This was lovely and elegant and I think Kate Morton has a new fan over here.
The pacing was slow and on some level we knew at least most of how the book was going to end--we're told up-front that there was a death and even who it is--but this was a book about getting to that point, and in that it was beautifully conceived and very well-written.
I found myself feeling for the characters, who end up in awkward situations primarily of their own making and yet are sympathetic. I'm never quite sure if I would have done things differently than they did, so it is hard to fault them for problems that lead to eventual disaster.
It paints a picture of a different world, but a world that I know was real for many people, which is why I love to read historical fiction so much. Grace is trapped between two worlds and can't quite successfully navigate either of them. I like the framing device of having this be a story she was dictating to her grandson. It meant information about the ending could be given, but still hidden to some extent.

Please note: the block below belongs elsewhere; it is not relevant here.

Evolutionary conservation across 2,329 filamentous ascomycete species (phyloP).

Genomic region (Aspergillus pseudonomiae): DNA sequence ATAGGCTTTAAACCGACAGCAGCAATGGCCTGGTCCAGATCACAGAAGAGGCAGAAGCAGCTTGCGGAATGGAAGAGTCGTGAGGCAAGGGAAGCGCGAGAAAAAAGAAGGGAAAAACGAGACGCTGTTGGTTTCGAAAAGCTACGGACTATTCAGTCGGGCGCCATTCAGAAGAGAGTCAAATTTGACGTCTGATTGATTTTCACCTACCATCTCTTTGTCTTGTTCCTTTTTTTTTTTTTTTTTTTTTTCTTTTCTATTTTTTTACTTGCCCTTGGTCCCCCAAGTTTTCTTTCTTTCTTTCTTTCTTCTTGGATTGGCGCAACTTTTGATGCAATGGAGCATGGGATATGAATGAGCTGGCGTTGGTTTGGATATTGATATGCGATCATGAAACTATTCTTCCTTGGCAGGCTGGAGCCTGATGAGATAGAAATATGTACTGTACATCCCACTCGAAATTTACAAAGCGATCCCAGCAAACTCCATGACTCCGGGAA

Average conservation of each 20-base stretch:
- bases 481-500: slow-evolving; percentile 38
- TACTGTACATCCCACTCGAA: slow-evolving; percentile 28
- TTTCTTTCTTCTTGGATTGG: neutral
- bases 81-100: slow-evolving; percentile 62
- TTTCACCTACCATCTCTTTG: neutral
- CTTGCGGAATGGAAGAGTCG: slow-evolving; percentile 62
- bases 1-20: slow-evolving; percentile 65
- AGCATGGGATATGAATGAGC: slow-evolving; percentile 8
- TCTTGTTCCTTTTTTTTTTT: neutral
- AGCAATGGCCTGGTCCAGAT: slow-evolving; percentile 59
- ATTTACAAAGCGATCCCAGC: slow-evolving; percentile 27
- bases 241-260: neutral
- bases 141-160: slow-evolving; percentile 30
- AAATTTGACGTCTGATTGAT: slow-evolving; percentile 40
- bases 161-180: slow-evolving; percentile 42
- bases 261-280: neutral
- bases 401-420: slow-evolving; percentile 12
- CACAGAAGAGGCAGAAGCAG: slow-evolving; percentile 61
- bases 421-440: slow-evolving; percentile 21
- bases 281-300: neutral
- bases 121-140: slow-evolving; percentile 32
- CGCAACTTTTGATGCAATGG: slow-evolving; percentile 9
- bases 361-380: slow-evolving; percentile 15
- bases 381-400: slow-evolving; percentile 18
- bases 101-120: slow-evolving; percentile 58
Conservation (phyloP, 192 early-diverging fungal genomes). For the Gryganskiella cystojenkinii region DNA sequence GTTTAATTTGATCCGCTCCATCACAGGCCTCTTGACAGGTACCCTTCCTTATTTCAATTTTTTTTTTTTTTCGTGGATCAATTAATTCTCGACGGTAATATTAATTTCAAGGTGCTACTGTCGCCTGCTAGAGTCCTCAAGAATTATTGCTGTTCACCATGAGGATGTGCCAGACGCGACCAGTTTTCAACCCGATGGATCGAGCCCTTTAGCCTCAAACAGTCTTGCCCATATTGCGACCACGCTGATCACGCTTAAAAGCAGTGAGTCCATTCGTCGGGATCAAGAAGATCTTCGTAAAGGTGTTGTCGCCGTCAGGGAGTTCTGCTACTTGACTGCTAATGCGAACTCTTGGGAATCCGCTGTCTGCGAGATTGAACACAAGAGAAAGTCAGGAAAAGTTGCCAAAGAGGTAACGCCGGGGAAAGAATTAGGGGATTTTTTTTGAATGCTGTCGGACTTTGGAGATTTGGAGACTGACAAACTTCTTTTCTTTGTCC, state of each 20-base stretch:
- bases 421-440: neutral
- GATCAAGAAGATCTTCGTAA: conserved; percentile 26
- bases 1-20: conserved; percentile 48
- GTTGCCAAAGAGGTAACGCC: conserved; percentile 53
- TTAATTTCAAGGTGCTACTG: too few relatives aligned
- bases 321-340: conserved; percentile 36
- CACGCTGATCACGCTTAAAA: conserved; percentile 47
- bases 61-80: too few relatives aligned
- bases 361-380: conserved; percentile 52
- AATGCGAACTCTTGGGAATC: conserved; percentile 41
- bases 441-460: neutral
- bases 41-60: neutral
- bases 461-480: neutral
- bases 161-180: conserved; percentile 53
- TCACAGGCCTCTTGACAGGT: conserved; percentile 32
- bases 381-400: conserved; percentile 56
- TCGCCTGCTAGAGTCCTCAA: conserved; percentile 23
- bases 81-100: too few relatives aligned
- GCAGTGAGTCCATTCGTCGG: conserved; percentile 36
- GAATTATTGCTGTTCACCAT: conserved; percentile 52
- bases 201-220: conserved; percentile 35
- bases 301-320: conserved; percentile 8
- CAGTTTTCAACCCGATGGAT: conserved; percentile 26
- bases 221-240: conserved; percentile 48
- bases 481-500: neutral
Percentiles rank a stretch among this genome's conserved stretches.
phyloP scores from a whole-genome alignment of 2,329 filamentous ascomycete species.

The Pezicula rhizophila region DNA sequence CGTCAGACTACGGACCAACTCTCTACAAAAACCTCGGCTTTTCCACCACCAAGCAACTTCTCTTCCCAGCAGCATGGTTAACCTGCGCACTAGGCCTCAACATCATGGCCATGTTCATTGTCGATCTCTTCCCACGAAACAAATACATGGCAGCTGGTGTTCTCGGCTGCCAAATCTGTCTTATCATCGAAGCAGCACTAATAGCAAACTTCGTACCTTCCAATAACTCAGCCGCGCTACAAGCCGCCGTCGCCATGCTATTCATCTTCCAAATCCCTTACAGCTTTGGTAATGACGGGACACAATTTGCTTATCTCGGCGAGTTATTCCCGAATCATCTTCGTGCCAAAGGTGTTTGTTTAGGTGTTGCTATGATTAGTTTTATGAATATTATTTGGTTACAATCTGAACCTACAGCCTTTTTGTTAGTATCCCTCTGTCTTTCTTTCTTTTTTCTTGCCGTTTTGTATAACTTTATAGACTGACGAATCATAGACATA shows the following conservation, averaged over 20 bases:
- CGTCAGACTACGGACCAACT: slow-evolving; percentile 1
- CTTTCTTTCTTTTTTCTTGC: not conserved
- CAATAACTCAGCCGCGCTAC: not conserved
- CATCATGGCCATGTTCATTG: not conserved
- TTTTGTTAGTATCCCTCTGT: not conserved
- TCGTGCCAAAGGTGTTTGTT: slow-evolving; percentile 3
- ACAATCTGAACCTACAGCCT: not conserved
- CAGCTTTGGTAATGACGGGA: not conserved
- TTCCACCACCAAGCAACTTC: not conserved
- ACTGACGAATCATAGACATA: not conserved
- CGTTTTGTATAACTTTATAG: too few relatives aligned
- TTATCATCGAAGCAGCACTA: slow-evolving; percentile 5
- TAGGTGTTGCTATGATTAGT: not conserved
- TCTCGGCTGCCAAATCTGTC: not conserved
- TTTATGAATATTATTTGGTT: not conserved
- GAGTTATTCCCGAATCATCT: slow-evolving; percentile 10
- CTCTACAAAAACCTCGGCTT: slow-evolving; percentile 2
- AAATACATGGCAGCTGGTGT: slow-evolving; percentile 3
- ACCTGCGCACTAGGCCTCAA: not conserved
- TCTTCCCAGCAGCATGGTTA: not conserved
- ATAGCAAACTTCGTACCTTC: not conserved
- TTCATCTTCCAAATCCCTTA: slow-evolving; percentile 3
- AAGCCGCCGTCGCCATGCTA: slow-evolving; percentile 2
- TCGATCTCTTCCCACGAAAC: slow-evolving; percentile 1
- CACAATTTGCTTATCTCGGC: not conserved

The ending worked for me; I liked how things got to the expected outcome, but in a way that was surprising and relied on a misunderstanding that came up early in the book that lead to eventual disaster.
I'll definitely be picking up more Kate Morton books. She reminds me a bit of Belva Plain, though obviously they write from entirely different places. This has a similar sort of slow, family saga feeling to it, where mistakes are made by the main character that lead to problems, where there are mysteries but they are the gentle kind that aren't really the driving force of the book. The driving force is the characters and the general mood of the story, and I enjoy that quite a bit.